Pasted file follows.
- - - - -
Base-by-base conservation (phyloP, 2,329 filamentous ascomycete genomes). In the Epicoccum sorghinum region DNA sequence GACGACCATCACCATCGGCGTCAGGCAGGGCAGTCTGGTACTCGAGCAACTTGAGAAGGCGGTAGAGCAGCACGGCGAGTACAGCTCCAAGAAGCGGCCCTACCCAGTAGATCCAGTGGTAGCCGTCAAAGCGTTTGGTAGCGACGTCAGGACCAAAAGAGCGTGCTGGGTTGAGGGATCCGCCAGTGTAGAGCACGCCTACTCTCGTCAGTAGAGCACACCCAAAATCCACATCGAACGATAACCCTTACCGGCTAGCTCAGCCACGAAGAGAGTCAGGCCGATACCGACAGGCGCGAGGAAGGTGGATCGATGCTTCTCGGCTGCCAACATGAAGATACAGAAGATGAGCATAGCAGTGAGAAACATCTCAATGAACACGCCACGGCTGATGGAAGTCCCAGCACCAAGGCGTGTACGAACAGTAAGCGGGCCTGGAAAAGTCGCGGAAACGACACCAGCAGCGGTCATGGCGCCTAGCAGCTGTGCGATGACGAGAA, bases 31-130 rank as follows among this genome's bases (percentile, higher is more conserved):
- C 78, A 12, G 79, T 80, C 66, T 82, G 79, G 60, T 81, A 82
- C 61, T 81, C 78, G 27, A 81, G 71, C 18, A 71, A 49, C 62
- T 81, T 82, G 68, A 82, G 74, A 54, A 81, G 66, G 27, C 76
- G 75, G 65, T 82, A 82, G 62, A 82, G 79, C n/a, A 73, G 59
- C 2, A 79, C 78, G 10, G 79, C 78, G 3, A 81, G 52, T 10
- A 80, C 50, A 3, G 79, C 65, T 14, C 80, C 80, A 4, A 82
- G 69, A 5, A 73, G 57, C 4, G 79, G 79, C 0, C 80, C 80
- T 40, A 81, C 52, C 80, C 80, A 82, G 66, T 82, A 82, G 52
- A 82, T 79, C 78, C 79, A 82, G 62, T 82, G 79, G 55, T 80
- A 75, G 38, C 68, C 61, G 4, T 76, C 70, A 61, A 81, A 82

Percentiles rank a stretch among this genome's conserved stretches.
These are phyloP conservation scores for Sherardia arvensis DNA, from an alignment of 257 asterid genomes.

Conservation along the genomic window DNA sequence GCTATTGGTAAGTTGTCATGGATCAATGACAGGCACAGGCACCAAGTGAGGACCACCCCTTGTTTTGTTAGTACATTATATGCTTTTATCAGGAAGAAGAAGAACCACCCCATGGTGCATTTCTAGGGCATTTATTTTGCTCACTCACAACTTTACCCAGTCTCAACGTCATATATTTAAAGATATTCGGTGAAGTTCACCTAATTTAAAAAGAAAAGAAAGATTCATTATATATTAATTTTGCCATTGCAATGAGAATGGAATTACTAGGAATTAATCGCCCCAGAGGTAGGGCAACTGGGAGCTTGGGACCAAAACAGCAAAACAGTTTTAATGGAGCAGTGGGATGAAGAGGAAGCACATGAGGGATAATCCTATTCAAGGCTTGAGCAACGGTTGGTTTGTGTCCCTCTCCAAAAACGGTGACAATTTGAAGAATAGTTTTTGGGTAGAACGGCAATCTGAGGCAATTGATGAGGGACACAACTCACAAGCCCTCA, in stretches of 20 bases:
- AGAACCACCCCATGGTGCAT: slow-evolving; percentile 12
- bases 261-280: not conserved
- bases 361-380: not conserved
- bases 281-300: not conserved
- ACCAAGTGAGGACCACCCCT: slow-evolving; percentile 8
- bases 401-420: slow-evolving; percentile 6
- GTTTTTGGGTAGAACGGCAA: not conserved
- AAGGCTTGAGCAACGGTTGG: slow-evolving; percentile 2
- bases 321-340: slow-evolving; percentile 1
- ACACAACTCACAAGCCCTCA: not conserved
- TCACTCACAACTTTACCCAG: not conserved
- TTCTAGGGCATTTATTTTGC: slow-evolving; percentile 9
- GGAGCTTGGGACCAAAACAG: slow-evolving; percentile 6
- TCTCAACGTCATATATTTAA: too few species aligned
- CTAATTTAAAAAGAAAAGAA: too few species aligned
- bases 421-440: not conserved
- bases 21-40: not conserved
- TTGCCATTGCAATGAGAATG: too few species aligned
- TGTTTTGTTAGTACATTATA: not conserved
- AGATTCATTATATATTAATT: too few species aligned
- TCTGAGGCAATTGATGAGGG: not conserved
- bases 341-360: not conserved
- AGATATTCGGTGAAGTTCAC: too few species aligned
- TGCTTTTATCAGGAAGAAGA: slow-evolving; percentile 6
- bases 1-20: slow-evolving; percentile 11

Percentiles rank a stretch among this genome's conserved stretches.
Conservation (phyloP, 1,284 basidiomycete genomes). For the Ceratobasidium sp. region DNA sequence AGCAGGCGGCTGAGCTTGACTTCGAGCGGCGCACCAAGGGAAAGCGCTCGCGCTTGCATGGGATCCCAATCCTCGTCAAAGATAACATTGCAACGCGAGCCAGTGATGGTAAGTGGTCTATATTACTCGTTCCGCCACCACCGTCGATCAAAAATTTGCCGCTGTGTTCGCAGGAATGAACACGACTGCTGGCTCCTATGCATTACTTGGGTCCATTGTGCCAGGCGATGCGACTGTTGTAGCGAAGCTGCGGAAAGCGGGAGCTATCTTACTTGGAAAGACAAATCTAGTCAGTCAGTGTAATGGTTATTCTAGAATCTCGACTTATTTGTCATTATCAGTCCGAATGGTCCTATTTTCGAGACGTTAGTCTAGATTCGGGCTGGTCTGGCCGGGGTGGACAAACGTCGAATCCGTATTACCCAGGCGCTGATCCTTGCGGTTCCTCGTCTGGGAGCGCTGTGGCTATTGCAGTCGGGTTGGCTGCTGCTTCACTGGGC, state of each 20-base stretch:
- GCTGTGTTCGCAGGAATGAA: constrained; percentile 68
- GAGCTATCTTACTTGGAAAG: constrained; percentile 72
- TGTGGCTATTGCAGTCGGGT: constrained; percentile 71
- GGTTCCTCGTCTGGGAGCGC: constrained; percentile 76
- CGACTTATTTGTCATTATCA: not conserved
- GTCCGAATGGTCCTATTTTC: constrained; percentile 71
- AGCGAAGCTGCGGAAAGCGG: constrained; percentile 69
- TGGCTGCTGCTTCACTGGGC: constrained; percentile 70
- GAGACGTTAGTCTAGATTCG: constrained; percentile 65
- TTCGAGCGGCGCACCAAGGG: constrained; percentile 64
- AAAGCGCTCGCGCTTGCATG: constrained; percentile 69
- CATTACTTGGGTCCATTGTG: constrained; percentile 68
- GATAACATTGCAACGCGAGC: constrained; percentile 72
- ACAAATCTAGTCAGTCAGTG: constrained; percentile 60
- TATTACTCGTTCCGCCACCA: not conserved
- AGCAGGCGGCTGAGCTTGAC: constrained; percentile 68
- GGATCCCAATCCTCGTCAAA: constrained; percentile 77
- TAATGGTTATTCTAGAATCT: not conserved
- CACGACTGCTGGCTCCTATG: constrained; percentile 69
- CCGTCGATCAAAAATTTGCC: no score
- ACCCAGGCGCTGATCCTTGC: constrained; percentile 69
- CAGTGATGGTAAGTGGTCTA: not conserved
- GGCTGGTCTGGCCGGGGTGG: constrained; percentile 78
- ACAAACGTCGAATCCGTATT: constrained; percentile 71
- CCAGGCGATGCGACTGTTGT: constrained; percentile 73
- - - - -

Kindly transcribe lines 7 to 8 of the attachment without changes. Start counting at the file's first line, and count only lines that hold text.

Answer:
- A 80, C 50, A 3, G 79, C 65, T 14, C 80, C 80, A 4, A 82
- G 69, A 5, A 73, G 57, C 4, G 79, G 79, C 0, C 80, C 80